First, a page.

So it's not all bad.  There are at least a few things for this team to build upon going forward. It's a young side, especially at the back, and it's going to take time. You can't just go out and make a bunch of acquisitions and throw it all together and expect to make jambalaya.  This isn't baseball. Soccer is one of the most team-oriented (organizational and tactical also) sports in the world, and you can't expect magic.  However, there are a few things I'd like to see changed, or perhaps, examined going into 2012 and beyond, but don't expect me to touch on the SSS debate because, well, that one's been beaten to death:

Pick a Philosophy and Stick With It.  How many times have I screamed this year at the team's style of play? Excluding the 2-3 year stretch where the team played a 3-5-2 (In their defense, look at the TALENT those teams had. Oh my God.) the style of play has remained, for the most part, unchanged.  The club needs to evaluate exactly where there talents are, fit the style of play to what they have, and then as they progress forward, scout, sign, and draft, according to that style of play. I think Steve Nicol has done that to an extent, but it's not working recently, which leads me to my next point...

It May Be Time for Steve Nicol to Go. Now, I said MAY. However, Red Sox fans will tell you, after firing Francona (and that guy won TWO world series titles in 8 years) that sometimes change is good.  The definition of insanity is doing the same thing repeatedly and expecting different results, and after 16 years, the club has yet to win a title.  I love Steve Nicol, and will always be in his camp, but I truly feel that sometimes a new voice and perspective is needed. The club is treading water, and as seemingly EVERY other club is moving on to "MLS 2.0", New England still seems to think it's 1998. I can wholeheartedly assure you, it is not.

Better Decision Making in the Front Office. Here's a crazy thought: You're already a young squad, why continue to sign these over-the-hill, injury-riddled journeymen?  Commit to the youth movement. Caraglio was absolutely a step in the right direction. That's how teams are competing in MLS now: signing young internationals that are just beginning to hit their stride as professional players.  The likes of Didier Domi, Ousmane Dabo, and Ilija Stolica were never going to help this squad. You could even argue about Rajko Lekic, but when surrounded by better talent his play improved.  Continue to bring in young players, like Feilhaber, Ryan Guy, and Caraglio and let them grow up and develop as a team together.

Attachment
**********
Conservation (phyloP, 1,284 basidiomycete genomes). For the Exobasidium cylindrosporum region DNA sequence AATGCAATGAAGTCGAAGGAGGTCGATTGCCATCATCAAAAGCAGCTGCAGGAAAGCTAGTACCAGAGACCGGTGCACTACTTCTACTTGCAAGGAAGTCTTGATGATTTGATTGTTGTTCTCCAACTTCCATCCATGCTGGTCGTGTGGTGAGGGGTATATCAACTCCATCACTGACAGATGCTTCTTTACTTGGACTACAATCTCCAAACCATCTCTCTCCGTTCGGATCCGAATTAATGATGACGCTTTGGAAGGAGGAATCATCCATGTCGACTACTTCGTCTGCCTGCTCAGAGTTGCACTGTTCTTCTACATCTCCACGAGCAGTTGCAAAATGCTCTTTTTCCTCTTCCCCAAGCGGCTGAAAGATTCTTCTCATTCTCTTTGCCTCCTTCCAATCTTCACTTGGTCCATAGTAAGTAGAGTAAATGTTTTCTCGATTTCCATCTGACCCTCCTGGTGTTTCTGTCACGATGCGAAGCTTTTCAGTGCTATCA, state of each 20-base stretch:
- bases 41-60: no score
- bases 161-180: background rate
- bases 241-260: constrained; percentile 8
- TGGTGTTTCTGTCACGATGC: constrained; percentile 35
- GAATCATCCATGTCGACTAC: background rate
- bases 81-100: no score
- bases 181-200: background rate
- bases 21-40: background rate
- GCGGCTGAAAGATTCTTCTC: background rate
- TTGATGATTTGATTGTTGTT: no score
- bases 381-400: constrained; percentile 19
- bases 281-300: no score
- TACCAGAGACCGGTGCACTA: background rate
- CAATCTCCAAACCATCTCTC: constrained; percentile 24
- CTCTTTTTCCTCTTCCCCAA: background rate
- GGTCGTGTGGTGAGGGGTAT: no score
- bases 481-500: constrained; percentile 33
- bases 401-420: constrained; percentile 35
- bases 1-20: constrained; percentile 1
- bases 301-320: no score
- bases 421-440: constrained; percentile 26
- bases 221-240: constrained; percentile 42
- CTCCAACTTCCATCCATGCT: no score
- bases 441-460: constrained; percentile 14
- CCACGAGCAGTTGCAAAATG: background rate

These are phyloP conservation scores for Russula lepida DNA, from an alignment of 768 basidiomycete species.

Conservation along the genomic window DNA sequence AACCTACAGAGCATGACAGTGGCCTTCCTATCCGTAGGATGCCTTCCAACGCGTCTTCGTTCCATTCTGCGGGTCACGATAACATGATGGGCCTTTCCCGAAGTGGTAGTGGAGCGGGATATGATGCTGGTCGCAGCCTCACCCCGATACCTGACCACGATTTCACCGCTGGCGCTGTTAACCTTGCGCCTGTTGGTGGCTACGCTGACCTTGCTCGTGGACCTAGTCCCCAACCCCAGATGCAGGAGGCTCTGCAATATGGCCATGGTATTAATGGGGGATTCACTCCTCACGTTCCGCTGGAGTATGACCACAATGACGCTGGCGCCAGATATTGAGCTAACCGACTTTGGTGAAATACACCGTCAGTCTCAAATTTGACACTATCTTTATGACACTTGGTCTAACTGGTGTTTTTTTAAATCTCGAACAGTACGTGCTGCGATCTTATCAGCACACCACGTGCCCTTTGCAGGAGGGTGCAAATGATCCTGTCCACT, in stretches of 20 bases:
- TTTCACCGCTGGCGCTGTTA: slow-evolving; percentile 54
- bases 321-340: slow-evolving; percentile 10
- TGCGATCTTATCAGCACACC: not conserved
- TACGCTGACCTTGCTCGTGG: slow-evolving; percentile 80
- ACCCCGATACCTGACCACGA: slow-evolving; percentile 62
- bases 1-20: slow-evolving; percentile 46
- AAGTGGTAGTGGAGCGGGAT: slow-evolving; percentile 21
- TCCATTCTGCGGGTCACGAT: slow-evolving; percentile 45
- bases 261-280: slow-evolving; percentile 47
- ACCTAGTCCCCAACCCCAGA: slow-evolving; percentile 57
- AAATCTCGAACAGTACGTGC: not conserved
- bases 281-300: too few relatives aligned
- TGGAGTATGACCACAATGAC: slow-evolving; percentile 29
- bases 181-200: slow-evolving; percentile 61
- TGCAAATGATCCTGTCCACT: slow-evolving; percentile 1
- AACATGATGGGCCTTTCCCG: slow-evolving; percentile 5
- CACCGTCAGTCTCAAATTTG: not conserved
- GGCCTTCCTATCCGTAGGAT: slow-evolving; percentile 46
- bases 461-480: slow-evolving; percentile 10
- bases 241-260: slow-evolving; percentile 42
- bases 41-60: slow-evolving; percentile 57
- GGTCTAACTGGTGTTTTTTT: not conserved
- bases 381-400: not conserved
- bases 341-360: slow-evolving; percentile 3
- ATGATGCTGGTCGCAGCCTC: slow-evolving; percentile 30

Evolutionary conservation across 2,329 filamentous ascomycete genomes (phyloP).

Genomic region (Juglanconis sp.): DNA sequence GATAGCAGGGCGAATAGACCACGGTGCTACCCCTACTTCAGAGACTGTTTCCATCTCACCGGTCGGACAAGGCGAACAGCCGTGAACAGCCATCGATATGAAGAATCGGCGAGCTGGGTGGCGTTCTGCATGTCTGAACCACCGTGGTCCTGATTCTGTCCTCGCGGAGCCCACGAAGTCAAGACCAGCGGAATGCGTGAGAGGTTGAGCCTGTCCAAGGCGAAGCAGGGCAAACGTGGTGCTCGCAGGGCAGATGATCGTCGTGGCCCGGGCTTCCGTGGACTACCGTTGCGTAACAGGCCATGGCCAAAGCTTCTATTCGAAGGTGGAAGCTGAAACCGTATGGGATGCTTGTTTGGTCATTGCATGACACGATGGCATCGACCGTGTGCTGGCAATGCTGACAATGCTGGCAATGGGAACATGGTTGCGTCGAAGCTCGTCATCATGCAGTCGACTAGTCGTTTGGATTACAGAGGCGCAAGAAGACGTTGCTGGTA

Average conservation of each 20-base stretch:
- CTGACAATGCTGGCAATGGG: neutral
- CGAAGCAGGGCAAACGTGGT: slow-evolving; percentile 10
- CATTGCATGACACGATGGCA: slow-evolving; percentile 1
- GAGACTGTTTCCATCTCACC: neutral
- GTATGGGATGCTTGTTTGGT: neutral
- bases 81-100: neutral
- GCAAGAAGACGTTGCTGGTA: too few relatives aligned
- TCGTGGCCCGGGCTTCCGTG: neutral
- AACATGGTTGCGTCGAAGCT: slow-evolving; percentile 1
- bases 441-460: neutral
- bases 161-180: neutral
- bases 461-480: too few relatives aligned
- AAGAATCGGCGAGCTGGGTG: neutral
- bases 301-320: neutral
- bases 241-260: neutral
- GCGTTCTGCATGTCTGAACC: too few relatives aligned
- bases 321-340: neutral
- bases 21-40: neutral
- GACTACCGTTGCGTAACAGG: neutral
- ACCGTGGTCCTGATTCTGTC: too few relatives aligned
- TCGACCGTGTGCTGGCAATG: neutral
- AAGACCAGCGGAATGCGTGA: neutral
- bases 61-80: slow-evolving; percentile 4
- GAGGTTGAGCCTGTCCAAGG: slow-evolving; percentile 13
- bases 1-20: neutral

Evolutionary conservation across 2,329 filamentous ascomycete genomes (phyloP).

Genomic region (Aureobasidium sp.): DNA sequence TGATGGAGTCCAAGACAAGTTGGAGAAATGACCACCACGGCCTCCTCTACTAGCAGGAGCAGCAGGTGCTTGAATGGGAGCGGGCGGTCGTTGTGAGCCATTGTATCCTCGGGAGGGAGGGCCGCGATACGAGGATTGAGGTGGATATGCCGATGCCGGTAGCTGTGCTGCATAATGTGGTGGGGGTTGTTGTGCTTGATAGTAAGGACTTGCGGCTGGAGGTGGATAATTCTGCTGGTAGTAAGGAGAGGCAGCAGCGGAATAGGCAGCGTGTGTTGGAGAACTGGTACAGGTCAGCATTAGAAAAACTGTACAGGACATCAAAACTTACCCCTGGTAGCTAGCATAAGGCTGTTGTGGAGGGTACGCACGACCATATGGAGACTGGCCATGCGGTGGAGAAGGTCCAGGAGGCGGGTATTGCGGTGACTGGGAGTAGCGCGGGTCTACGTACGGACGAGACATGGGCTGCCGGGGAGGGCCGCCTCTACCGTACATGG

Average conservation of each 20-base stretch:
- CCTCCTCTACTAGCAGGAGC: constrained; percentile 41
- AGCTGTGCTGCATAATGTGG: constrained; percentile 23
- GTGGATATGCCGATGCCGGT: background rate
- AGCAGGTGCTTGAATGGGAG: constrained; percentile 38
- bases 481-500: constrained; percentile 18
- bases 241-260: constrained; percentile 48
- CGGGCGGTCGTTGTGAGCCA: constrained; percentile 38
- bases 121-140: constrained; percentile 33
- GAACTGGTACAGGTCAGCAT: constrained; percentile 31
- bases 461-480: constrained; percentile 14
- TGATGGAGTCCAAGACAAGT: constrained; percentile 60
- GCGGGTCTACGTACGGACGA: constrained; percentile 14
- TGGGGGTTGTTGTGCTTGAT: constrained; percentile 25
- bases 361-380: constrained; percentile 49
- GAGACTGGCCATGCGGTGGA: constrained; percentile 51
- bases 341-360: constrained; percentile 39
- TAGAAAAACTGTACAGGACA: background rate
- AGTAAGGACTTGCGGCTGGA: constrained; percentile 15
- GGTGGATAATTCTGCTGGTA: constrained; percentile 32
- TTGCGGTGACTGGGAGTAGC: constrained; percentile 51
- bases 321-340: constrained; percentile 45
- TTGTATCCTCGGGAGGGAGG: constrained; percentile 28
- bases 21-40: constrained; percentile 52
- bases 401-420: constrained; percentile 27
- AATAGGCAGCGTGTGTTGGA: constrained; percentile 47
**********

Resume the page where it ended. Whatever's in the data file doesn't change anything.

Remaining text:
STOP. ALIENATING. YOUR. LOYAL. FANS. I CANNOT stress this enough. I refuse to re-hash all that's gone on this year, and not even just in New England.  It's all well-documented. If you REALLY think that the key to success is the soccer mom youth groups, please just sell the team. I can't take it anymore. I don't even want to fathom how much money, time, effort, and emotion I've spilled into this team.  Just understand that when it's raining hard, or extremely cold, or late-September when the team is out of playoff contention, the only people in those cavernous stands are people just like me. We've been here for 16 years, and we aren't going anywhere, unless you force us to.

It's never going to be easy to be a Revolution fan.  The team is mired in mediocrity, with a seemingly troubled front office.  The comments from people that say they think the front office doesn't care are unfounded.  The front office cares, but what does need to be addressed is the direction and purpose the FO wants to pursue.  It's got to be perfectly evident to the organization that the current status quo isn't working.  A stadium isn't going to magically change things overnight. The quality of the product needs to improve. When the team was winning in the early 2000s, there were people in the seats.  As the club gets better, so will the numbers.  So, going forward, the club needs to commit to their youth, find their identity, and then supplement the club with the right players that fit the philosophy.  It's not as easy as it sounds, I know, but nobody said climbing out of the basement would be easy.

Matty Jollie is a New England expat in Naples, FL who remains a diehard Revolution fan. He was a collaborator over at Revs' ASN page, which recently went dark. Now, he'll be writing with us. Please give him a warm welcome!

FanPosts are solely the opinions of those who post them, and do not necessarily reflect the views of The Bent Musket, SBNation or any of its affiliates.